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The fundamental principles of high-speed semi-diesel engines. Part 1: a general discussion of the subject of fuel injection in diesel engines and detailed descriptions of many types of injection nozzles

Description: Three questions relating to the technical progress in the utilization of heavy oils are discussed. The first question considers solid injection in high-speed automobile engines, the second concerns the development of the hot-bulb engine, and the third question relates to the need for a more thorough investigation of the processes on which the formatation of combustible, rapidly-burning mixtures depend.
Date: April 1926
Creator: Büchner

Integral methods in the theory of the boundary layer

Description: From Summary: "The application of the well-known basic principle of mechanics, the principle of Jourdain, to problems of the theory of the boundary layer leads to an equation from which the equations of Von Karman, Leibenson, and Golubev are derived as special cases. The given equation may be employed in other integral methods. The present paper deals with the method of the variation of the thickness of the boundary layer. A number of new approximate formulas valuable in aerodynamic calculations for the friction distribution are derived from this procedure. The method has been applied only to laminar boundary layers, but it seems probable that it may be generalized to include turbulent layers as well."
Date: July 1944
Creator: Loitsianskii, L. G.

Instrument for measuring the wall shearing stress of turbulent boundary layers

Description: It is shown that at a smooth wall in a turbulent boundary layer the velocity profile next to the wall is dependent, aside from the material constants of the flowing medium, only on the shearing stress transmitted to the wall, even with pressure rise or with pressure drop. Consequently, the heat transfer of a small element that is built into the wall and has a higher temperature than that of the flowing medium is a measure of the wall shearing stress. Theoretical considerations indicate that the wall shearing stress of the boundary layer can be defined by means of a heat-transfer measurement with an instrument mounted in the wall. Such an instrument is described. The calibration curve and its directional sensitivity curve are indicated. It permits the determination of the wall shearing stress in magnitude and direction.
Date: May 1950
Creator: Ludwieg, H.

Inherent stability of helicopters

Description: The equilibrium, in still air, of a "stationary" helicopter (i.e., of one having neither vertical nor translational velocity, but a tendency to remain practically motionless within restricted limits of space) presents some difficulty in practice and justifies a theoretical investigation of its "inherent stability," i.e., independent of the pilot.
Date: October 1923
Creator: Crocco, G. Arturo

New frictional resistance law for smooth plates

Description: From measurements in the free boundary layer of a plate the laws governing the velocity distribution and a new resistance law are derived which, by increasing Reynolds number Re(sub x) afford lower resistance values than the logarithmic law. The transverse velocities, the shearing stress, and the mixing path profiles were also defined.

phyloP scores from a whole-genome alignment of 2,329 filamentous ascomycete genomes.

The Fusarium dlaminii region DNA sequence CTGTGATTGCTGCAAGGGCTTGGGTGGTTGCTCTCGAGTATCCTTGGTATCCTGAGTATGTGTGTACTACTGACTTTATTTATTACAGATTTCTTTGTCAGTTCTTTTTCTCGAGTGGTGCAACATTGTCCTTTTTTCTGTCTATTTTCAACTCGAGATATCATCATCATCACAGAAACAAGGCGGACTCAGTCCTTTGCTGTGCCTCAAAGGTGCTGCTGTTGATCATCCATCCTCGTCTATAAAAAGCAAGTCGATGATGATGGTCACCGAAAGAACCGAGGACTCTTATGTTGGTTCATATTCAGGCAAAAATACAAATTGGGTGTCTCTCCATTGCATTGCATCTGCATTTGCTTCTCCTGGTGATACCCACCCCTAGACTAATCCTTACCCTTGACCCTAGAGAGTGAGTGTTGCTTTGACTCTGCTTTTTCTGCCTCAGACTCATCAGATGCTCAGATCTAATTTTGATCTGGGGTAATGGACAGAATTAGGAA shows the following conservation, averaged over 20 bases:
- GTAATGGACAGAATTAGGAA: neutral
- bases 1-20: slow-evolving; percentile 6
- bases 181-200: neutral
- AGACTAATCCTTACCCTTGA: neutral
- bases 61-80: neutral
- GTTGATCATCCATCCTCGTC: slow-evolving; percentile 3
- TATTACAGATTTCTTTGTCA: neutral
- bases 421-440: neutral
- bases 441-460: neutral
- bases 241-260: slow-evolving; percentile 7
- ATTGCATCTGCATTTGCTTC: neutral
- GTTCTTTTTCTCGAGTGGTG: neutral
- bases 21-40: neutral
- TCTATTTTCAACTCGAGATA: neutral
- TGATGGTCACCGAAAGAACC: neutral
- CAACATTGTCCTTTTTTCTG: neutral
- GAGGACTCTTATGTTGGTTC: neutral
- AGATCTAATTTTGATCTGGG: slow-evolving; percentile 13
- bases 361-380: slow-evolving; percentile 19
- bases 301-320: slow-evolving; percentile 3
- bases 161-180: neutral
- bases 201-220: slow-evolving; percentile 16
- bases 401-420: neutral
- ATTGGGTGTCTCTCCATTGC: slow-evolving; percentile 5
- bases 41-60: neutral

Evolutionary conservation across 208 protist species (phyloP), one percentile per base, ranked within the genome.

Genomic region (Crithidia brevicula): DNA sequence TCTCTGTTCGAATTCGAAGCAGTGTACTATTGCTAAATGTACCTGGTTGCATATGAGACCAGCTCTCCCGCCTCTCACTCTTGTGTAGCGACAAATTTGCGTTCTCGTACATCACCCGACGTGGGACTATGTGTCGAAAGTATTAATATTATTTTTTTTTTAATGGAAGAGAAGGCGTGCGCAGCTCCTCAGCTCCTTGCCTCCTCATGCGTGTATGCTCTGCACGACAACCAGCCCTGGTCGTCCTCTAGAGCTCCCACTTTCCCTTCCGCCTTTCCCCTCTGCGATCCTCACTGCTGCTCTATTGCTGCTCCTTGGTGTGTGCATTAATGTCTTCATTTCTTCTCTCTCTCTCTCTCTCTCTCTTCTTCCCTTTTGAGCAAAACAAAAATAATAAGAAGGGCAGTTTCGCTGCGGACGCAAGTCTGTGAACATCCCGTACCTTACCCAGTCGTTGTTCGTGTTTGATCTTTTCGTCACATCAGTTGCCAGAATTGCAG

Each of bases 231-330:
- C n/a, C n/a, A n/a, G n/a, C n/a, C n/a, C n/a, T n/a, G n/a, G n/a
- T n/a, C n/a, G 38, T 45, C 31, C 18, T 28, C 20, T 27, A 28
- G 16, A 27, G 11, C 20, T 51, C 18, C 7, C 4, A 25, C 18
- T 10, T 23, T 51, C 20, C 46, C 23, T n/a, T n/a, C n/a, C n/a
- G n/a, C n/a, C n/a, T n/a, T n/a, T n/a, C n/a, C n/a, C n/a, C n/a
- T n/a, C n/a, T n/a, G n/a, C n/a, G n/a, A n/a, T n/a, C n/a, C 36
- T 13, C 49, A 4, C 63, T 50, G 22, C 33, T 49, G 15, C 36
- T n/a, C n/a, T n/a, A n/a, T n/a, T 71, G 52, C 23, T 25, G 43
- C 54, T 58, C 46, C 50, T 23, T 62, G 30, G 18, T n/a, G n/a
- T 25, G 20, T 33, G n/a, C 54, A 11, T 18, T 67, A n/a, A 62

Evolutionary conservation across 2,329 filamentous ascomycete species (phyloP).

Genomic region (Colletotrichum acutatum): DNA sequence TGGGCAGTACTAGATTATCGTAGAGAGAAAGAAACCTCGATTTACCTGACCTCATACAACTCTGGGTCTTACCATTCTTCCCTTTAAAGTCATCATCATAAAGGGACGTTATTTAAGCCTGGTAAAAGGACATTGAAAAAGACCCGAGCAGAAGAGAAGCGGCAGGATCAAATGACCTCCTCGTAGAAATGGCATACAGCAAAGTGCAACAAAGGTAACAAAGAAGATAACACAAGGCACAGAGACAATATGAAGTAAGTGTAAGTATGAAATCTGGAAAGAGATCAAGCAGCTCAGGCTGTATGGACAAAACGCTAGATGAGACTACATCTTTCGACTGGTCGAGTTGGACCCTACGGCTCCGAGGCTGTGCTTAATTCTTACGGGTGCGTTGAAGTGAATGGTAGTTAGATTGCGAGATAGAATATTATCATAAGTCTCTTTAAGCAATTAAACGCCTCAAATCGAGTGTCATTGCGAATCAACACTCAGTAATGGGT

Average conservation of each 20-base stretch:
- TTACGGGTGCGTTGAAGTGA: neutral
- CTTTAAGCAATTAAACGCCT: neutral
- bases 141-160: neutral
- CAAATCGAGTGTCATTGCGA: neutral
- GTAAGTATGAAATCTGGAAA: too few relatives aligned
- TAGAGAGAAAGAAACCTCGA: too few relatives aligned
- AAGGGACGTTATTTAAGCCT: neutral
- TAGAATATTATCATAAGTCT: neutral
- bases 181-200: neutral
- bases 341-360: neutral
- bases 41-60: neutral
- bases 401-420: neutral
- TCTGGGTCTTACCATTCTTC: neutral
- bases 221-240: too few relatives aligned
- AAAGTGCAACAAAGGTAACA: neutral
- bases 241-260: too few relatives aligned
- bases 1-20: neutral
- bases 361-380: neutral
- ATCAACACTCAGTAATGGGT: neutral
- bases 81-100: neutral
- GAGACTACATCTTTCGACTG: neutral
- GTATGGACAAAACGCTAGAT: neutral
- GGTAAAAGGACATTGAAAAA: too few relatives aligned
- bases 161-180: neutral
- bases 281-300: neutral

Date: September 1941
Creator: Schultz-Grunow, F.

The new interpretation of the laws of air resistance

Description: A closer examination of Newton's formula for air resistance shows that it is well to consider the air as an ordinary fluid, and, indeed for most of the velocities considered, as a non-compressible fluid, so long as the dimensions of the moving body are large in comparison with the mean free path of the particles of air.
Date: April 1923
Creator: Prandtl, L.

A new spinning-test method

Description: This report contains a description of a new spinning-test arrangement wherein the otherwise customary rotation of the model about a fixed axis is abandoned in favor of a corresponding rotation of the air stream. The advantage of this method lies in the fact that the model is at rest while the spin is recorded. In this manner it is possible to secure systematic results with little loss of time while employing 3- or 6-component wind-tunnel balances. The troublesome equalization of the mass forces is eliminated and the flow phenomena are accessible to direct observation.
Date: April 1938
Creator: Kramer, M. & Krüger, K. B.

NACA Conference on Aircraft Loads, Structures, and Flutter

Description: This document contains reproductions of technical papers on some of the most recent research results on aircraft loads, flutter, and structures from the NACA laboratories. These papers were presented by members of the staff of the NACA laboratories at the Conference held at the Langley Aeronautical Laboratory March 5, 6, and 7, 1957. The primary purpose of this Conference was to convey to contractors of the military services and others concerned with the design of aircraft these recent research results and to provide those attending an opportunity to discuss the results. The papers in this document are in the same form in which they were presented at the Conference in order to facilitate their prompt distribution. The original presentation and this record are considered as complementary to, rather than as substitutes for, the Committee?s more complete and formal reports. Accordingly, if information from this document is utilized it is requested that this document not be listed as a reference. Individual reports dealing with most of the information presented at the Conference will subsequently be published by NACA and will therefore be suitable as reference material.
Date: March 5, 1957